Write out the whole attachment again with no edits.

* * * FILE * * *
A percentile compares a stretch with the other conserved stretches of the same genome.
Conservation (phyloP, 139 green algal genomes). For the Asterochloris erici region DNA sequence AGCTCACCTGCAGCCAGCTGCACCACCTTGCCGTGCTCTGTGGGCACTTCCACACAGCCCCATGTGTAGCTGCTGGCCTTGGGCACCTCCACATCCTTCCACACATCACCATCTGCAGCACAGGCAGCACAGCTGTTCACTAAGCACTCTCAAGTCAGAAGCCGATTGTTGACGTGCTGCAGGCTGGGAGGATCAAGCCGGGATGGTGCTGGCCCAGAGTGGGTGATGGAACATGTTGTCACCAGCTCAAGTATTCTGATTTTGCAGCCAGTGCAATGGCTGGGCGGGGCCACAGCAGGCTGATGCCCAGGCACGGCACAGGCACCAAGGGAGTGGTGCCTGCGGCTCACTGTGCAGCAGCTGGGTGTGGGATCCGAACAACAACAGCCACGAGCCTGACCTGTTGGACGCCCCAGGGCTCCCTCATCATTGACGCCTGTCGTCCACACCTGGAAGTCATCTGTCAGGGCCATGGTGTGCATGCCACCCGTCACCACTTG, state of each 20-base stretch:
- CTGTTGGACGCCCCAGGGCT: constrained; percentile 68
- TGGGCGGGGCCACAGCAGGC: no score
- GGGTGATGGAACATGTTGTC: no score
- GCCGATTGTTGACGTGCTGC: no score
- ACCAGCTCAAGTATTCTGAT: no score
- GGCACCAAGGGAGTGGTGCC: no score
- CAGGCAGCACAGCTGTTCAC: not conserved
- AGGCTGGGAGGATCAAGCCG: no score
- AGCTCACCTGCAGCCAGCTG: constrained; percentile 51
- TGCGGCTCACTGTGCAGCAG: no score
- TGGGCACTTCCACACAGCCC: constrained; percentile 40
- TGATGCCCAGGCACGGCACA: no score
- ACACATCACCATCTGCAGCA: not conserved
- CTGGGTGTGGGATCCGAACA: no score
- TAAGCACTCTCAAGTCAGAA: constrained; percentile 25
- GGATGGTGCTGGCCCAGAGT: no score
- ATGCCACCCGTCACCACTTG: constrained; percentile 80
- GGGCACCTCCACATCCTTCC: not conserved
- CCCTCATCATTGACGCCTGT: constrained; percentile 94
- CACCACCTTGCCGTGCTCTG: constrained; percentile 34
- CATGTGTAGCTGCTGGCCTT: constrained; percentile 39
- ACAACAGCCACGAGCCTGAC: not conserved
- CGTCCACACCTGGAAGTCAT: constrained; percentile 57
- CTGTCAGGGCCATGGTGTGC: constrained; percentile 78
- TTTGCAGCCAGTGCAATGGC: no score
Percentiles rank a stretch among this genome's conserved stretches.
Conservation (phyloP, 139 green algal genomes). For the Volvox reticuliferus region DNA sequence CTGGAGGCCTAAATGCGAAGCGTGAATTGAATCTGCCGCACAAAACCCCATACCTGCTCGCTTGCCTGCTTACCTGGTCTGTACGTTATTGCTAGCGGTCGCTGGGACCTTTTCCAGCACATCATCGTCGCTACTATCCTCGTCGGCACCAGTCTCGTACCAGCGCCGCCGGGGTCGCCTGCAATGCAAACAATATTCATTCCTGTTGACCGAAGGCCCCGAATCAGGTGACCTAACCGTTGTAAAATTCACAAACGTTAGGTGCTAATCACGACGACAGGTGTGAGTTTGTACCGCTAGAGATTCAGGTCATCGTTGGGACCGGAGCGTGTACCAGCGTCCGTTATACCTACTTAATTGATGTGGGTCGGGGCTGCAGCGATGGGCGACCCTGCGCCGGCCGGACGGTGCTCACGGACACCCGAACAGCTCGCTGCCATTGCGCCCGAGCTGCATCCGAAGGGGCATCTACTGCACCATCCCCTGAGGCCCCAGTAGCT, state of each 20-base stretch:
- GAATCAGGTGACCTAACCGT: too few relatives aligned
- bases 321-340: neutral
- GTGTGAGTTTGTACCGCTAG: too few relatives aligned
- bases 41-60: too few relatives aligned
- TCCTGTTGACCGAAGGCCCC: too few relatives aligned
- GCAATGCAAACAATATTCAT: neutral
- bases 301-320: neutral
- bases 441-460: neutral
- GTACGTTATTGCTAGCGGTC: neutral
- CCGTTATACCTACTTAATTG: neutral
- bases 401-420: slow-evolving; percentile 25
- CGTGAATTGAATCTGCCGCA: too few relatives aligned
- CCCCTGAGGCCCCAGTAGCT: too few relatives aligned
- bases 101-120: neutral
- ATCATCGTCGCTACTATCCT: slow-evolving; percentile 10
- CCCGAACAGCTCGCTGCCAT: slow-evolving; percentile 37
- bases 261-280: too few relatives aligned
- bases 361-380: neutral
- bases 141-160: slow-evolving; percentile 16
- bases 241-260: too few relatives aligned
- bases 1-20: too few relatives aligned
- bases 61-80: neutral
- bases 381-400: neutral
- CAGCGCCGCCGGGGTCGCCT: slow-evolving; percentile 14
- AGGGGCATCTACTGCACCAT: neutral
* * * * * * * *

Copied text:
A percentile compares a stretch with the other conserved stretches of the same genome.
Conservation (phyloP, 139 green algal genomes). For the Asterochloris erici region DNA sequence AGCTCACCTGCAGCCAGCTGCACCACCTTGCCGTGCTCTGTGGGCACTTCCACACAGCCCCATGTGTAGCTGCTGGCCTTGGGCACCTCCACATCCTTCCACACATCACCATCTGCAGCACAGGCAGCACAGCTGTTCACTAAGCACTCTCAAGTCAGAAGCCGATTGTTGACGTGCTGCAGGCTGGGAGGATCAAGCCGGGATGGTGCTGGCCCAGAGTGGGTGATGGAACATGTTGTCACCAGCTCAAGTATTCTGATTTTGCAGCCAGTGCAATGGCTGGGCGGGGCCACAGCAGGCTGATGCCCAGGCACGGCACAGGCACCAAGGGAGTGGTGCCTGCGGCTCACTGTGCAGCAGCTGGGTGTGGGATCCGAACAACAACAGCCACGAGCCTGACCTGTTGGACGCCCCAGGGCTCCCTCATCATTGACGCCTGTCGTCCACACCTGGAAGTCATCTGTCAGGGCCATGGTGTGCATGCCACCCGTCACCACTTG, state of each 20-base stretch:
- CTGTTGGACGCCCCAGGGCT: constrained; percentile 68
- TGGGCGGGGCCACAGCAGGC: no score
- GGGTGATGGAACATGTTGTC: no score
- GCCGATTGTTGACGTGCTGC: no score
- ACCAGCTCAAGTATTCTGAT: no score
- GGCACCAAGGGAGTGGTGCC: no score
- CAGGCAGCACAGCTGTTCAC: not conserved
- AGGCTGGGAGGATCAAGCCG: no score
- AGCTCACCTGCAGCCAGCTG: constrained; percentile 51
- TGCGGCTCACTGTGCAGCAG: no score
- TGGGCACTTCCACACAGCCC: constrained; percentile 40
- TGATGCCCAGGCACGGCACA: no score
- ACACATCACCATCTGCAGCA: not conserved
- CTGGGTGTGGGATCCGAACA: no score
- TAAGCACTCTCAAGTCAGAA: constrained; percentile 25
- GGATGGTGCTGGCCCAGAGT: no score
- ATGCCACCCGTCACCACTTG: constrained; percentile 80
- GGGCACCTCCACATCCTTCC: not conserved
- CCCTCATCATTGACGCCTGT: constrained; percentile 94
- CACCACCTTGCCGTGCTCTG: constrained; percentile 34
- CATGTGTAGCTGCTGGCCTT: constrained; percentile 39
- ACAACAGCCACGAGCCTGAC: not conserved
- CGTCCACACCTGGAAGTCAT: constrained; percentile 57
- CTGTCAGGGCCATGGTGTGC: constrained; percentile 78
- TTTGCAGCCAGTGCAATGGC: no score
Percentiles rank a stretch among this genome's conserved stretches.
Conservation (phyloP, 139 green algal genomes). For the Volvox reticuliferus region DNA sequence CTGGAGGCCTAAATGCGAAGCGTGAATTGAATCTGCCGCACAAAACCCCATACCTGCTCGCTTGCCTGCTTACCTGGTCTGTACGTTATTGCTAGCGGTCGCTGGGACCTTTTCCAGCACATCATCGTCGCTACTATCCTCGTCGGCACCAGTCTCGTACCAGCGCCGCCGGGGTCGCCTGCAATGCAAACAATATTCATTCCTGTTGACCGAAGGCCCCGAATCAGGTGACCTAACCGTTGTAAAATTCACAAACGTTAGGTGCTAATCACGACGACAGGTGTGAGTTTGTACCGCTAGAGATTCAGGTCATCGTTGGGACCGGAGCGTGTACCAGCGTCCGTTATACCTACTTAATTGATGTGGGTCGGGGCTGCAGCGATGGGCGACCCTGCGCCGGCCGGACGGTGCTCACGGACACCCGAACAGCTCGCTGCCATTGCGCCCGAGCTGCATCCGAAGGGGCATCTACTGCACCATCCCCTGAGGCCCCAGTAGCT, state of each 20-base stretch:
- GAATCAGGTGACCTAACCGT: too few relatives aligned
- bases 321-340: neutral
- GTGTGAGTTTGTACCGCTAG: too few relatives aligned
- bases 41-60: too few relatives aligned
- TCCTGTTGACCGAAGGCCCC: too few relatives aligned
- GCAATGCAAACAATATTCAT: neutral
- bases 301-320: neutral
- bases 441-460: neutral
- GTACGTTATTGCTAGCGGTC: neutral
- CCGTTATACCTACTTAATTG: neutral
- bases 401-420: slow-evolving; percentile 25
- CGTGAATTGAATCTGCCGCA: too few relatives aligned
- CCCCTGAGGCCCCAGTAGCT: too few relatives aligned
- bases 101-120: neutral
- ATCATCGTCGCTACTATCCT: slow-evolving; percentile 10
- CCCGAACAGCTCGCTGCCAT: slow-evolving; percentile 37
- bases 261-280: too few relatives aligned
- bases 361-380: neutral
- bases 141-160: slow-evolving; percentile 16
- bases 241-260: too few relatives aligned
- bases 1-20: too few relatives aligned
- bases 61-80: neutral
- bases 381-400: neutral
- CAGCGCCGCCGGGGTCGCCT: slow-evolving; percentile 14
- AGGGGCATCTACTGCACCAT: neutral